This ditty in part, of uncertain origin, refers to James and Samuel Crosby who initially set up shop in Centerville in the years surrounding the American Revolution. Since 1744, there has been a Crosby building boats on Cape Cod. That’s eight generations. From the earliest days of their endeavors, their work has met with praise.
Family patriarch Jesse Crosby’s progeny were as prolific as they were talented. Sons Nathan, Jesse Jr. and Daniel moved operations to Osterville in the 1790s. Fast forward to the present day with a quick accounting of the generations in between: Daniel Crosby begat Andrew, who begat Joseph Crosby. Joseph begat Chester, who begat Edward Crosby. In 1969 Edward Jr, known as Ned was born.
Ned continues the Crosby tale and more importantly,
the legacy of innovative design his family established
centuries ago.
Launching His Own Legacy
Ned Crosby Sails on the Winds of Eight Generations

In the early 1800s Andrew Crosby sought a design to build a stable boat better suited to fish local waters. This boat would have a centerboard as opposed to a keel, which to date had been the prominent design. Before the new design could be perfected, Andrew died. His sons, only teenagers at the time, were at a loss as to how to continue. Their mother hired a local medium to hold a séance and according to family folklore,
the medium was able to contact Andrew twice. The Crosby boys employed the
technique imparted from beyond. Thus was born the famed “Crosby Catboat.”
The origin of the name? While local fisherman laughed at the new design, odd in appearance with wide sides and the sail high upon the deck, the prototype 22-footer sailed faster than any boat on the bay. One man commented, “She comes about as quick as a cat!”…And they still do.
In the years that followed throughout the lineage of the Crosby brand, the “Catboat” was joined by the equally
successful “Crosby Wianno Senior,” a slightly larger boat, but still capable
of impressive speed. The first fleet of “Seniors” met wind and water in 1914.
In 2010, almost 100 years later, Ned Crosby secured rights to build the
“Crosby Wianno Senior” in fiberglass, and is now the third generation Crosby
to manufacture the popular design. Ned grew up with the trade. His earliest days were spent at his grandfather’s boatyard in Osterville (Chester A. Crosby & Sons)
sweeping sawdust. He was no more than 7. As 7 turned into 10, he was fitting planks, applying paint and absorbing all he could
from masters of the craft. By 13, Ned was an experienced waterman, and in serving his grandfather’s clients with his new-found skill made an acquaintance that would one day change his life.

Osterville resident Bunny Mellon, who married into the Pittsburgh banking and steel fortune was one of those clients. In Meryl Gordon’s biography titled Bunny Mellon, she is described as “an art collector, landscape designer and best dressed list regular.” Bunny designed the White House Rose Garden for her close friends President and First Lady Jacqueline Kennedy.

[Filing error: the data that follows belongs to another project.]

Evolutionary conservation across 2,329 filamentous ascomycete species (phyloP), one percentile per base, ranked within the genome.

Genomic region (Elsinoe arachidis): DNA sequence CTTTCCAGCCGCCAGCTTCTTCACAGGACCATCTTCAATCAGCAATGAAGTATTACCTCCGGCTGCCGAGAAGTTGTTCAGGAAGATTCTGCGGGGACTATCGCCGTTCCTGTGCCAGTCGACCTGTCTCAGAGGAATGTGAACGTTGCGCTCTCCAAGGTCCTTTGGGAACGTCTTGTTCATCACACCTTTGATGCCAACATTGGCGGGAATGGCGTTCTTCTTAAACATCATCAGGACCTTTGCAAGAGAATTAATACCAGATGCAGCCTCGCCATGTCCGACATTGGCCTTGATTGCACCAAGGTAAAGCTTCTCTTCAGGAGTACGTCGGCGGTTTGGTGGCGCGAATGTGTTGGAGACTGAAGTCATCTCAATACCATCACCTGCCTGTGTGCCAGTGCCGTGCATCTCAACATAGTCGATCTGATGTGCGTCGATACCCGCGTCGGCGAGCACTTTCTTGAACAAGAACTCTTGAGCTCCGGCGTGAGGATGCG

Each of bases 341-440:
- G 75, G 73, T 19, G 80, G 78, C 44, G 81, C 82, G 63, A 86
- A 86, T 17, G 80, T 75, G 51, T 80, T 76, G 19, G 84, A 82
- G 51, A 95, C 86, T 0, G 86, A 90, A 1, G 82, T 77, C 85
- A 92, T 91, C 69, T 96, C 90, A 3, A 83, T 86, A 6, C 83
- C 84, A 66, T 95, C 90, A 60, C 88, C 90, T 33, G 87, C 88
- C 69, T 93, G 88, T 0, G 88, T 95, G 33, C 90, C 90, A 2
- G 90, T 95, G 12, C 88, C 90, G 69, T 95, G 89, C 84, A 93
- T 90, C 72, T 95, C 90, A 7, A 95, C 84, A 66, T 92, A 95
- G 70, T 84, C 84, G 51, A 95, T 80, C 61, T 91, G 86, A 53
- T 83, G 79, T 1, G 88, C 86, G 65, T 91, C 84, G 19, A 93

Ned’s grandfather Chester Crosby had assisted Bunny and Paul Mellon for years, tending to their sailboats and often accompanying them
on excursions through Osterville’s Three Bays and beyond. In 1982 Chester passed on the job
to 13-year-old Ned.
Ned soon became a fixture in the Mellon’s life, and they in Ned’s.
Ned would take Bunny out in the boat several times a week.
Ned also spent time with Paul Mellon, both on the water and at
home in the years before Paul’s death in 1999. Included among
a host of generous bequests, Mellon honored his love of the water
by granting Dead Neck Island at the mouth of the “Three Bays”
to The Massachusetts Audubon Society.
On a summer day a few years after Paul’s loss, Bunny invited Ned
to lunch, a meeting that it turns out would have a great impact on Ned’s future. Bunny granted Ned the harbor front land she had
allowed him to use to dock his boat. Bunny explained the 11/4
acre gift was in appreciation for all the Crosby family had done
for her and Paul through the years.
Sitting down to speak with Crosby in his shop as a Nor’easter
raged outside, he fondly remembers his relationship with the
Mellons. “Mrs. Mellon said to me, as she informed me of her gift,
that a Crosby ought to have a place on the water….”
When Ned launched EM Crosby Boatworks in 2001 in West Barnstable, he started with 3 employees and one building. By 2009, the count was up to 9 and included a service yard with over 100 boats. As with previous family incarnations, EM Crosby Boatworks is a family affair. Karen Crosby, Ned’s sister, is the shop administrator. Cousin Charlie Crosby, who holds a Coast Guard “500 ton masters license” came on board in 2008. The remainder of the crew – many of whom Ned has known since his high school years – all bring their own area of expertise to the operation. Owen Croughwell is the shop foreman. Tripp Grohe is the head painter. Bob Wastrom is both master boat wright and chief carpenter. Mark Williams has been sailing since
he was six, and Paul Wring has worked in boatyards in both Britain and Bermuda.

In 2016, confident that his business was in
capable and trusted hands, Ned took his
family on the trip of a lifetime. An ocean
odyssey is a better description. Ned, wife
Kelly, and their four daughters Hadley, Finley,
Tilly and Scotia spent over 11 months onboard
the 53 foot Yankee Lady covering 7,500 miles
of Atlantic Ocean visiting the Grenadines,
British Virgin Islands and the Bahamas.
In recanting the joys and challenges of the
trip, Ned credits the support of his wife, Kelly.
“Not many would agree to live on a boat for a
year at sea,” he remarks with a prideful smile.